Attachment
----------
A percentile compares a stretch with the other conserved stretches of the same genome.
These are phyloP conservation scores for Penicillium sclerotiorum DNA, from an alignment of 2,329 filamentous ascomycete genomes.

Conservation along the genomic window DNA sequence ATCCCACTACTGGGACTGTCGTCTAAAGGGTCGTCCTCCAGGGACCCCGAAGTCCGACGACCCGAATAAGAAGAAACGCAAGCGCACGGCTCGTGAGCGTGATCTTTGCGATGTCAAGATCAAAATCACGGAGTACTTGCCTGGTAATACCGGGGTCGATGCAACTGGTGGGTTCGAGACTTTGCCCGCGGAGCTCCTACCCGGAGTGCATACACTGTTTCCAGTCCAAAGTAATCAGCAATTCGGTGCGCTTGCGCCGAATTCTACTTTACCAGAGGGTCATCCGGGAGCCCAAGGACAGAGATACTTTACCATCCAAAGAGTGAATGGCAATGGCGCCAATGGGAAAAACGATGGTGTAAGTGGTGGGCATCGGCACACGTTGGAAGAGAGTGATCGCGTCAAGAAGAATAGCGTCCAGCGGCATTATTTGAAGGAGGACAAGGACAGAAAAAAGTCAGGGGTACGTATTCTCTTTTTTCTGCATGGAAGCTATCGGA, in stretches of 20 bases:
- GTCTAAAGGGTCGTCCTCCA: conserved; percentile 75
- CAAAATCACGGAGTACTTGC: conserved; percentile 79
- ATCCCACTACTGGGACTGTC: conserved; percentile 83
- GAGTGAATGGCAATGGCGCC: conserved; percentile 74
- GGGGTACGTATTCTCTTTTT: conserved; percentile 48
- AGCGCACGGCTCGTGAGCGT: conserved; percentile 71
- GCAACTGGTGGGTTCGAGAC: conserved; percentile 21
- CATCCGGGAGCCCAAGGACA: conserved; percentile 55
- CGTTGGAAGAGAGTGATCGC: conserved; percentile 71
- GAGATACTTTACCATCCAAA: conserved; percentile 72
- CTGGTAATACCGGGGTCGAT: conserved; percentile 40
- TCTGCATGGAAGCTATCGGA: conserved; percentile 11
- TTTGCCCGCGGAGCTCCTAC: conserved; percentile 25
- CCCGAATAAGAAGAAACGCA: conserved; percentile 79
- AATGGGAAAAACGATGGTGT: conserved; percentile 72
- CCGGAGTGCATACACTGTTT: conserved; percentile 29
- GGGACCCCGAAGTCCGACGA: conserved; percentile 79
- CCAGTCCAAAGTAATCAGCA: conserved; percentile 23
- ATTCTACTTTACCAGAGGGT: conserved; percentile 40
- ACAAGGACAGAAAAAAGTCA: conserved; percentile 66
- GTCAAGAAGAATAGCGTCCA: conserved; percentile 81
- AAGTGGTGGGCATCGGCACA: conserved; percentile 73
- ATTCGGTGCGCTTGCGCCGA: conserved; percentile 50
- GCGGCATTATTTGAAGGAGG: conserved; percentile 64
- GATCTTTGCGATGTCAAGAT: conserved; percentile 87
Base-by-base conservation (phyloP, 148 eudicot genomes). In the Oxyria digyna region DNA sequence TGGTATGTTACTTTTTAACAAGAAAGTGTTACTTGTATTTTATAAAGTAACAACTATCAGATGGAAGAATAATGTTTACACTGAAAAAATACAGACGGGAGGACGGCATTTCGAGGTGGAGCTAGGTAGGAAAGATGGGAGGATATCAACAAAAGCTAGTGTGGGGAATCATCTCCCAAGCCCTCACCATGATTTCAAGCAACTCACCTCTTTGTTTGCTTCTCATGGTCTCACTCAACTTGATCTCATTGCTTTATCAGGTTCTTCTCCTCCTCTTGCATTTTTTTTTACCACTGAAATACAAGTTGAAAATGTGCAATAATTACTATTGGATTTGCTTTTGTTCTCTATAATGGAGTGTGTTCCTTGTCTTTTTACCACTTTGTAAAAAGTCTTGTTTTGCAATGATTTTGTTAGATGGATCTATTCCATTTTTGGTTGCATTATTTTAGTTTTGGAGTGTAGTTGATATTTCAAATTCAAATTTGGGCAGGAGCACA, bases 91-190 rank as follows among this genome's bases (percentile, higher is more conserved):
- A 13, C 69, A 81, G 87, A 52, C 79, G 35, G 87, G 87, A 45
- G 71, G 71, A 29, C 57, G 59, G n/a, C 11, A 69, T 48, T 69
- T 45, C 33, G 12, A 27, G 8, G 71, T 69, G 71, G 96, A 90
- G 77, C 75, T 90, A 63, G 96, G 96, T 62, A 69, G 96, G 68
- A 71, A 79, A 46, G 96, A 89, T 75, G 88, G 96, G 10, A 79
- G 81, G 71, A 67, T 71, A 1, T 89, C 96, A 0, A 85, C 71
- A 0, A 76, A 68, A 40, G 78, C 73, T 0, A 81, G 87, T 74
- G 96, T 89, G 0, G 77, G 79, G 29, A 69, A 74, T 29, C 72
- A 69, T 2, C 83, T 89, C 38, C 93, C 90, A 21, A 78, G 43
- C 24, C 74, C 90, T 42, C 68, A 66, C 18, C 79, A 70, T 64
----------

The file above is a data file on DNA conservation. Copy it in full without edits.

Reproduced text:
A percentile compares a stretch with the other conserved stretches of the same genome.
These are phyloP conservation scores for Penicillium sclerotiorum DNA, from an alignment of 2,329 filamentous ascomycete genomes.

Conservation along the genomic window DNA sequence ATCCCACTACTGGGACTGTCGTCTAAAGGGTCGTCCTCCAGGGACCCCGAAGTCCGACGACCCGAATAAGAAGAAACGCAAGCGCACGGCTCGTGAGCGTGATCTTTGCGATGTCAAGATCAAAATCACGGAGTACTTGCCTGGTAATACCGGGGTCGATGCAACTGGTGGGTTCGAGACTTTGCCCGCGGAGCTCCTACCCGGAGTGCATACACTGTTTCCAGTCCAAAGTAATCAGCAATTCGGTGCGCTTGCGCCGAATTCTACTTTACCAGAGGGTCATCCGGGAGCCCAAGGACAGAGATACTTTACCATCCAAAGAGTGAATGGCAATGGCGCCAATGGGAAAAACGATGGTGTAAGTGGTGGGCATCGGCACACGTTGGAAGAGAGTGATCGCGTCAAGAAGAATAGCGTCCAGCGGCATTATTTGAAGGAGGACAAGGACAGAAAAAAGTCAGGGGTACGTATTCTCTTTTTTCTGCATGGAAGCTATCGGA, in stretches of 20 bases:
- GTCTAAAGGGTCGTCCTCCA: conserved; percentile 75
- CAAAATCACGGAGTACTTGC: conserved; percentile 79
- ATCCCACTACTGGGACTGTC: conserved; percentile 83
- GAGTGAATGGCAATGGCGCC: conserved; percentile 74
- GGGGTACGTATTCTCTTTTT: conserved; percentile 48
- AGCGCACGGCTCGTGAGCGT: conserved; percentile 71
- GCAACTGGTGGGTTCGAGAC: conserved; percentile 21
- CATCCGGGAGCCCAAGGACA: conserved; percentile 55
- CGTTGGAAGAGAGTGATCGC: conserved; percentile 71
- GAGATACTTTACCATCCAAA: conserved; percentile 72
- CTGGTAATACCGGGGTCGAT: conserved; percentile 40
- TCTGCATGGAAGCTATCGGA: conserved; percentile 11
- TTTGCCCGCGGAGCTCCTAC: conserved; percentile 25
- CCCGAATAAGAAGAAACGCA: conserved; percentile 79
- AATGGGAAAAACGATGGTGT: conserved; percentile 72
- CCGGAGTGCATACACTGTTT: conserved; percentile 29
- GGGACCCCGAAGTCCGACGA: conserved; percentile 79
- CCAGTCCAAAGTAATCAGCA: conserved; percentile 23
- ATTCTACTTTACCAGAGGGT: conserved; percentile 40
- ACAAGGACAGAAAAAAGTCA: conserved; percentile 66
- GTCAAGAAGAATAGCGTCCA: conserved; percentile 81
- AAGTGGTGGGCATCGGCACA: conserved; percentile 73
- ATTCGGTGCGCTTGCGCCGA: conserved; percentile 50
- GCGGCATTATTTGAAGGAGG: conserved; percentile 64
- GATCTTTGCGATGTCAAGAT: conserved; percentile 87
Base-by-base conservation (phyloP, 148 eudicot genomes). In the Oxyria digyna region DNA sequence TGGTATGTTACTTTTTAACAAGAAAGTGTTACTTGTATTTTATAAAGTAACAACTATCAGATGGAAGAATAATGTTTACACTGAAAAAATACAGACGGGAGGACGGCATTTCGAGGTGGAGCTAGGTAGGAAAGATGGGAGGATATCAACAAAAGCTAGTGTGGGGAATCATCTCCCAAGCCCTCACCATGATTTCAAGCAACTCACCTCTTTGTTTGCTTCTCATGGTCTCACTCAACTTGATCTCATTGCTTTATCAGGTTCTTCTCCTCCTCTTGCATTTTTTTTTACCACTGAAATACAAGTTGAAAATGTGCAATAATTACTATTGGATTTGCTTTTGTTCTCTATAATGGAGTGTGTTCCTTGTCTTTTTACCACTTTGTAAAAAGTCTTGTTTTGCAATGATTTTGTTAGATGGATCTATTCCATTTTTGGTTGCATTATTTTAGTTTTGGAGTGTAGTTGATATTTCAAATTCAAATTTGGGCAGGAGCACA, bases 91-190 rank as follows among this genome's bases (percentile, higher is more conserved):
- A 13, C 69, A 81, G 87, A 52, C 79, G 35, G 87, G 87, A 45
- G 71, G 71, A 29, C 57, G 59, G n/a, C 11, A 69, T 48, T 69
- T 45, C 33, G 12, A 27, G 8, G 71, T 69, G 71, G 96, A 90
- G 77, C 75, T 90, A 63, G 96, G 96, T 62, A 69, G 96, G 68
- A 71, A 79, A 46, G 96, A 89, T 75, G 88, G 96, G 10, A 79
- G 81, G 71, A 67, T 71, A 1, T 89, C 96, A 0, A 85, C 71
- A 0, A 76, A 68, A 40, G 78, C 73, T 0, A 81, G 87, T 74
- G 96, T 89, G 0, G 77, G 79, G 29, A 69, A 74, T 29, C 72
- A 69, T 2, C 83, T 89, C 38, C 93, C 90, A 21, A 78, G 43
- C 24, C 74, C 90, T 42, C 68, A 66, C 18, C 79, A 70, T 64